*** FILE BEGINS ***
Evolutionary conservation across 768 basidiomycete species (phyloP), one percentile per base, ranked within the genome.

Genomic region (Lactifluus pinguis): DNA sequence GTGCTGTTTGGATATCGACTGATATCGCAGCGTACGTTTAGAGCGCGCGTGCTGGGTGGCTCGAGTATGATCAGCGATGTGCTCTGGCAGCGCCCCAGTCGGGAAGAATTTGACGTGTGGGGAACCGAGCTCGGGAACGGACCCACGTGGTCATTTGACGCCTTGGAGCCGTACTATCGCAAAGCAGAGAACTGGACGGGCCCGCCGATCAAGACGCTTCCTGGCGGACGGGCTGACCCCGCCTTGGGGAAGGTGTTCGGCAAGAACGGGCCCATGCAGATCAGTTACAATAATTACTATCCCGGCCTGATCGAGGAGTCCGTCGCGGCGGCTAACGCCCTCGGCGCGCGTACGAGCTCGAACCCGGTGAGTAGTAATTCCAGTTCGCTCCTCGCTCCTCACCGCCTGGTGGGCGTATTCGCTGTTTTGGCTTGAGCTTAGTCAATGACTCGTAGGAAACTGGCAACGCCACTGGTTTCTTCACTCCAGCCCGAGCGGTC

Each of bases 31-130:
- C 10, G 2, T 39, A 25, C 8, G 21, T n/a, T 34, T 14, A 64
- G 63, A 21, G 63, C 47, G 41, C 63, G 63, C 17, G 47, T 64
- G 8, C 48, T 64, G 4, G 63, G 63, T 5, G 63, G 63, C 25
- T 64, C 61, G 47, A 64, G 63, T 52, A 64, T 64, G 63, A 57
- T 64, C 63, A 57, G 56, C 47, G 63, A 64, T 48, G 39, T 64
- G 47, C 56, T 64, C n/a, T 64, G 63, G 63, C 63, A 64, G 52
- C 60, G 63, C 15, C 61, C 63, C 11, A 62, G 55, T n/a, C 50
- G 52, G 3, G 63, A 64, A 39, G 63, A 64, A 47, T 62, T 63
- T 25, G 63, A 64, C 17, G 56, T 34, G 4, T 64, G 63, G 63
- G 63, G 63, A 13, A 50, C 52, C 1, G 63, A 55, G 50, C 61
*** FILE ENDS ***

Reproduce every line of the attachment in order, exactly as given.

Evolutionary conservation across 768 basidiomycete species (phyloP), one percentile per base, ranked within the genome.

Genomic region (Lactifluus pinguis): DNA sequence GTGCTGTTTGGATATCGACTGATATCGCAGCGTACGTTTAGAGCGCGCGTGCTGGGTGGCTCGAGTATGATCAGCGATGTGCTCTGGCAGCGCCCCAGTCGGGAAGAATTTGACGTGTGGGGAACCGAGCTCGGGAACGGACCCACGTGGTCATTTGACGCCTTGGAGCCGTACTATCGCAAAGCAGAGAACTGGACGGGCCCGCCGATCAAGACGCTTCCTGGCGGACGGGCTGACCCCGCCTTGGGGAAGGTGTTCGGCAAGAACGGGCCCATGCAGATCAGTTACAATAATTACTATCCCGGCCTGATCGAGGAGTCCGTCGCGGCGGCTAACGCCCTCGGCGCGCGTACGAGCTCGAACCCGGTGAGTAGTAATTCCAGTTCGCTCCTCGCTCCTCACCGCCTGGTGGGCGTATTCGCTGTTTTGGCTTGAGCTTAGTCAATGACTCGTAGGAAACTGGCAACGCCACTGGTTTCTTCACTCCAGCCCGAGCGGTC

Each of bases 31-130:
- C 10, G 2, T 39, A 25, C 8, G 21, T n/a, T 34, T 14, A 64
- G 63, A 21, G 63, C 47, G 41, C 63, G 63, C 17, G 47, T 64
- G 8, C 48, T 64, G 4, G 63, G 63, T 5, G 63, G 63, C 25
- T 64, C 61, G 47, A 64, G 63, T 52, A 64, T 64, G 63, A 57
- T 64, C 63, A 57, G 56, C 47, G 63, A 64, T 48, G 39, T 64
- G 47, C 56, T 64, C n/a, T 64, G 63, G 63, C 63, A 64, G 52
- C 60, G 63, C 15, C 61, C 63, C 11, A 62, G 55, T n/a, C 50
- G 52, G 3, G 63, A 64, A 39, G 63, A 64, A 47, T 62, T 63
- T 25, G 63, A 64, C 17, G 56, T 34, G 4, T 64, G 63, G 63
- G 63, G 63, A 13, A 50, C 52, C 1, G 63, A 55, G 50, C 61